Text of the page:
Russian men with military education or a history of military service make up nearly half of Whelan’s more than 50 friends on VK, a popular Russian social network that resembles Facebook, the analysis by Reuters shows.

At least 12 of his friends received military education in Russia, according to open source information, and at least another 11 appear to have completed national service.

In addition, about a fifth of those on Whelan’s list have backgrounds in IT, engineering or civil aviation, a quarter are not connected to the military or technical sectors, and there is no information about the rest.

Whelan’s family says he is innocent and was in Moscow for a wedding when he was arrested last month. The “Free Paul Whelan” Twitter page managed by the family has used the hashtag #JustATourist in one of its posts.

Russian authorities have not given details of his alleged spying, and the FSB security service did not respond immediately to questions on whether Whelan’s online activity was linked to his detention.

Analysis of Whelan’s online activity – including exchanges with Russian friends and content on their own accounts – provides a fuller picture of his contacts than has so far been revealed.

Reuters contacted 38 people on Whelan’s VK friend list, almost all men in their 20s.

Whelan, 48, contacted them years ago through pen-pal websites or VK, corresponding occasionally online over the years, five of his contacts told Reuters.

Whelan’s military contacts in Russia are low-level, come from various regions and have served in the army, airborne forces and navy, according to information and pictures posted online.

In Russia, men aged between 18 and 27 are conscripted into the military for a year. Enrolment at military academies, which is not mandatory, can lead to a career in the services.

Asked if he was aware of Whelan’s Russian military contacts online, his brother David said: “I didn’t know he had a VK account before last week. But I’m not surprised that he had friends on social media, both Facebook and VK, that had military backgrounds just as he had a military background.”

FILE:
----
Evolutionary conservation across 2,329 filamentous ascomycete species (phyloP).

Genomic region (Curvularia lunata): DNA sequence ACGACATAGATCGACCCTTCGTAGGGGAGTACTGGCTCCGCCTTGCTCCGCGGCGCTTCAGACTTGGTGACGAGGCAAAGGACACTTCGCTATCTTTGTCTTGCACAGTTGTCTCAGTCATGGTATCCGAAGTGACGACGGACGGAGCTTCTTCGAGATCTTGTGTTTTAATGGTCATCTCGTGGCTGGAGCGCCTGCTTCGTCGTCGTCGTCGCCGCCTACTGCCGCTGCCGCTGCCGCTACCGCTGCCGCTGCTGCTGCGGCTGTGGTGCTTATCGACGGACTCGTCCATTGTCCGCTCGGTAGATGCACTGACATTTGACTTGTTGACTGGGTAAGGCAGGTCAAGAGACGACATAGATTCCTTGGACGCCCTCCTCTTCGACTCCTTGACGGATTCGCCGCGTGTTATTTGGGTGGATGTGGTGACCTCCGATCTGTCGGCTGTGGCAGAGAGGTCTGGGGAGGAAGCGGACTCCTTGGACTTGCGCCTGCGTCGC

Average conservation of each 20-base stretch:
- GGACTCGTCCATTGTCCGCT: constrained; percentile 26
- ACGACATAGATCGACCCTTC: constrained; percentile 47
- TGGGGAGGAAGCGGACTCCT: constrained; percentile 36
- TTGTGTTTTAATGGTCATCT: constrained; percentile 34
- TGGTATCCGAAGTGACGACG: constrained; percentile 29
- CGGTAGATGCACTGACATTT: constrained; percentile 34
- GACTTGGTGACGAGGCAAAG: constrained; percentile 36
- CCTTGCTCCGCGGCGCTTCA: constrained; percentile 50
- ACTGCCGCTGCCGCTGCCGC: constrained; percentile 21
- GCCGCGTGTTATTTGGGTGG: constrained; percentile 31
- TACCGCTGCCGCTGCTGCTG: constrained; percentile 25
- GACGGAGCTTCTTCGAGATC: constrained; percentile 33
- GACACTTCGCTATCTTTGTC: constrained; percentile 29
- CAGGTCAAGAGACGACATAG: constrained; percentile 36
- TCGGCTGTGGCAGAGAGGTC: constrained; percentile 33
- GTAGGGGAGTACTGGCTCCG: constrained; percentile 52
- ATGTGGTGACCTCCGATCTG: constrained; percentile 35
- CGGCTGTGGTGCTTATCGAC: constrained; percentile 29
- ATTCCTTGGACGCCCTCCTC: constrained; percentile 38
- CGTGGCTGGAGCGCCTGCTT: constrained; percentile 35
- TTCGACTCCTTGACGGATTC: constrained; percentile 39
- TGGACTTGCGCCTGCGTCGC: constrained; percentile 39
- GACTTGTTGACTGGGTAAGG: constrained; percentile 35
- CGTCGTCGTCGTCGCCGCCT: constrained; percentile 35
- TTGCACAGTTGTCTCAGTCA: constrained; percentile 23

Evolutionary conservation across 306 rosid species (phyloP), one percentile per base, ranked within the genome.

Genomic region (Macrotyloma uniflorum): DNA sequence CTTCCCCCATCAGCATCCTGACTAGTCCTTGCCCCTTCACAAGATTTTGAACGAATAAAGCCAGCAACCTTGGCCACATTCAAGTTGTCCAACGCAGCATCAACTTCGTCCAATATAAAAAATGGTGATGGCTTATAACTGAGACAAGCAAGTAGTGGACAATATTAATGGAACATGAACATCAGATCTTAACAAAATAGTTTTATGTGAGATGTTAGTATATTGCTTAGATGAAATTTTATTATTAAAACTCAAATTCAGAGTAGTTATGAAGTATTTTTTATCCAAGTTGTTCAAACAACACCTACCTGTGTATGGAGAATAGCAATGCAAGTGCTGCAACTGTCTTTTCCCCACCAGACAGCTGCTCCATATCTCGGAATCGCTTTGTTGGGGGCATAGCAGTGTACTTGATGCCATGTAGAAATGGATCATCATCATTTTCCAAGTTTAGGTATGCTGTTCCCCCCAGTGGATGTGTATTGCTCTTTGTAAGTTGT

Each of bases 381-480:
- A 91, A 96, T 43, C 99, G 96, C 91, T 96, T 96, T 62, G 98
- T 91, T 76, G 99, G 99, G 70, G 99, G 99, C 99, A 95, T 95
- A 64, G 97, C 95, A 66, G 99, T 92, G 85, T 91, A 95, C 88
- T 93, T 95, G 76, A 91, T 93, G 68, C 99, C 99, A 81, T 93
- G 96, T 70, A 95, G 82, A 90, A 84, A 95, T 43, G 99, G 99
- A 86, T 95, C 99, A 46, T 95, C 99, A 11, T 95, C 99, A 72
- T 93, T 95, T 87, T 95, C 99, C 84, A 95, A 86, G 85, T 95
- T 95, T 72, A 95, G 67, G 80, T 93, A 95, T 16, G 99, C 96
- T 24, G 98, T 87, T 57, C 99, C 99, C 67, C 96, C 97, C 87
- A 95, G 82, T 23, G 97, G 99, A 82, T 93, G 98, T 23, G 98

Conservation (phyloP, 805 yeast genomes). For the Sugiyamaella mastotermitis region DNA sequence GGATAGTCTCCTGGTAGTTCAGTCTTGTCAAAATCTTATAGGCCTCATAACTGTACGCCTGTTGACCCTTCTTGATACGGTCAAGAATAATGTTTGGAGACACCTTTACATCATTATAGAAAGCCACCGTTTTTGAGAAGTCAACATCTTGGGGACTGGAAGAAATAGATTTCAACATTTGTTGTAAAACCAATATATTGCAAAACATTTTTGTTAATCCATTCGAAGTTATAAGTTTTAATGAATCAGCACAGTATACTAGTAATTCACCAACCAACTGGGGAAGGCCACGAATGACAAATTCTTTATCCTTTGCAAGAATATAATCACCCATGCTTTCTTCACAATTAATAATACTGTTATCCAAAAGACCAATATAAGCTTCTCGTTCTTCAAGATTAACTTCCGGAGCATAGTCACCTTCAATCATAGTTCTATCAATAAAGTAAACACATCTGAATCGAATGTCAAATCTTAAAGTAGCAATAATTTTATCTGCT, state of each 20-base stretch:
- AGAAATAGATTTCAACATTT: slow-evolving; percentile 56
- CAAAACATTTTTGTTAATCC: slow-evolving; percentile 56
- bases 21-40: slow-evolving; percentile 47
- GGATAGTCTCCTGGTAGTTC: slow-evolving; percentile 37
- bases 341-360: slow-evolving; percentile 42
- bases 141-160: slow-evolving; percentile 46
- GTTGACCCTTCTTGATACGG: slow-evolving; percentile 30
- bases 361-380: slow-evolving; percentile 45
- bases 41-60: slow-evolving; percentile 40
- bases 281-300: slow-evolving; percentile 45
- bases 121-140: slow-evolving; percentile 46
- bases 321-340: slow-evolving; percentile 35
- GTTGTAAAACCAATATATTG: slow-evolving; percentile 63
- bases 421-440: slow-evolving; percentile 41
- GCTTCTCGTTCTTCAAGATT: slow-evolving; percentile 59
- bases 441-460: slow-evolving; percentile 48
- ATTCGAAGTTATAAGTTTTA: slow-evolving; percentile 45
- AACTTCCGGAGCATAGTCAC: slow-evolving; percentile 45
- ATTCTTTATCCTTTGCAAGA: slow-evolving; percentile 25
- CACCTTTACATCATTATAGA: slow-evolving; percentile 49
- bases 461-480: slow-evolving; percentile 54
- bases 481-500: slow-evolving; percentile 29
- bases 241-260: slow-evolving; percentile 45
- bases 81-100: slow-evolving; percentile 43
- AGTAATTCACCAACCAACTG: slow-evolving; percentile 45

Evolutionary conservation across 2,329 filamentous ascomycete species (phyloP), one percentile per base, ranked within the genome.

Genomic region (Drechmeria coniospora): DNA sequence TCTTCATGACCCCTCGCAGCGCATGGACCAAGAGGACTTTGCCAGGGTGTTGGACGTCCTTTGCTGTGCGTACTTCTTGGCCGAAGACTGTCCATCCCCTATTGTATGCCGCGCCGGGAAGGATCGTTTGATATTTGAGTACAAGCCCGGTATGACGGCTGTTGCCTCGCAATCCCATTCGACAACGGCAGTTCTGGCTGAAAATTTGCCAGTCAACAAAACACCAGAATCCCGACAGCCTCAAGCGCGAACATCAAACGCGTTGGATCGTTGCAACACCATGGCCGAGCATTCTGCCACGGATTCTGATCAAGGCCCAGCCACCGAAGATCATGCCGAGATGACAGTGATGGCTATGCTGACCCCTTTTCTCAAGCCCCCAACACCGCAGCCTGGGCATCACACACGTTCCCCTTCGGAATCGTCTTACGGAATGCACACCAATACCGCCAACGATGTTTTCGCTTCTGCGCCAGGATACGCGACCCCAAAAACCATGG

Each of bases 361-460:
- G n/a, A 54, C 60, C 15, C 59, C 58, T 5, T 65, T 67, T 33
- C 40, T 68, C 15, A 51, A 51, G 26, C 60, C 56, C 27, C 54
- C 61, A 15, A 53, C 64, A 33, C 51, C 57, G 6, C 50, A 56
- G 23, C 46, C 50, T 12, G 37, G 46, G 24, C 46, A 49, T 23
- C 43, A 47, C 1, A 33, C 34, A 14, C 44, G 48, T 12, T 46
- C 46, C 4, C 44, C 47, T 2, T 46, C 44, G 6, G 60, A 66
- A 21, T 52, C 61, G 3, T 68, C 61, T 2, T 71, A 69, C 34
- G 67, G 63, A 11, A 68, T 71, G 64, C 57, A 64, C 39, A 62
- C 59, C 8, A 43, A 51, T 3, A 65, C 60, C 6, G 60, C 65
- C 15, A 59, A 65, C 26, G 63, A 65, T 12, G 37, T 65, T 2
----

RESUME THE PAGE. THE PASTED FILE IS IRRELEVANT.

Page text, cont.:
Whelan’s lawyer, Vladimir Zherebenkov, was not available for comment.

The arrest of Whelan, who also holds British citizenship, further strains relations between Moscow and Washington, which have soured over Russia’s 2014 annexation of Crimea, economic sanctions and accusations of election meddling.

ONLINE ACTIVITY

The “Free Paul Whelan” Twitter page shows postcards Whelan sent to his sister from Russia in 2015 and 2018.

Whelan first posted on his VK page in November 2010 and has since published congratulations on Russian public holidays, military celebrations and other events.

In February 2015, he posted: “In Moscow …” along with a Russian mobile phone number. Calls to it this week went unanswered.

One of Whelan’s friends lists his employer as the Russian Defence Ministry and writes that he studied at the Ryazan Higher Airborne Command School, a military academy.

A picture posted in 2012 shows the friend in a Russian serviceman’s striped vest under a green camouflage jacket.

Another 26-year-old Russian posted pictures of himself and classmates at the Naval Cadet Corps, which trains naval officers in St Petersburg.

A man apparently in his 20s posted pictures of himself in a paratrooper’s blue beret and army fatigues bearing the inscription: “Nizhegorodsky Cadet Corps”.

Vadim Izotov said he first interacted with Whelan in 2008 while at the defense ministry’s Military University. He was surprised Whelan had been charged with espionage.

“I understood he had a positive attitude towards Russia, towards our culture. That’s why he traveled here,” he said.

“He communicated with Russian military here because he himself had been a serviceman.”

Lenar Azmukhanov, a 30-year-old from Kazan who attended the Ulyanovsk Higher Military Technical College, said he and Whelan congratulated each other on holidays but their interaction did not go beyond that.

Another friend of Whelan’s, who did not want to be named, said he first had contact with him in 2005 or 2006 on a pen-pal website. They met once in person in 2008.

“As far as I know his trips to Russia were for tourism,” he said. “He had friends in the military, but I, for example, am not one of them.”

(Reporting by Gabrielle Tétrault-Farber and Maxim Rodionov; Editing by Giles Elgood)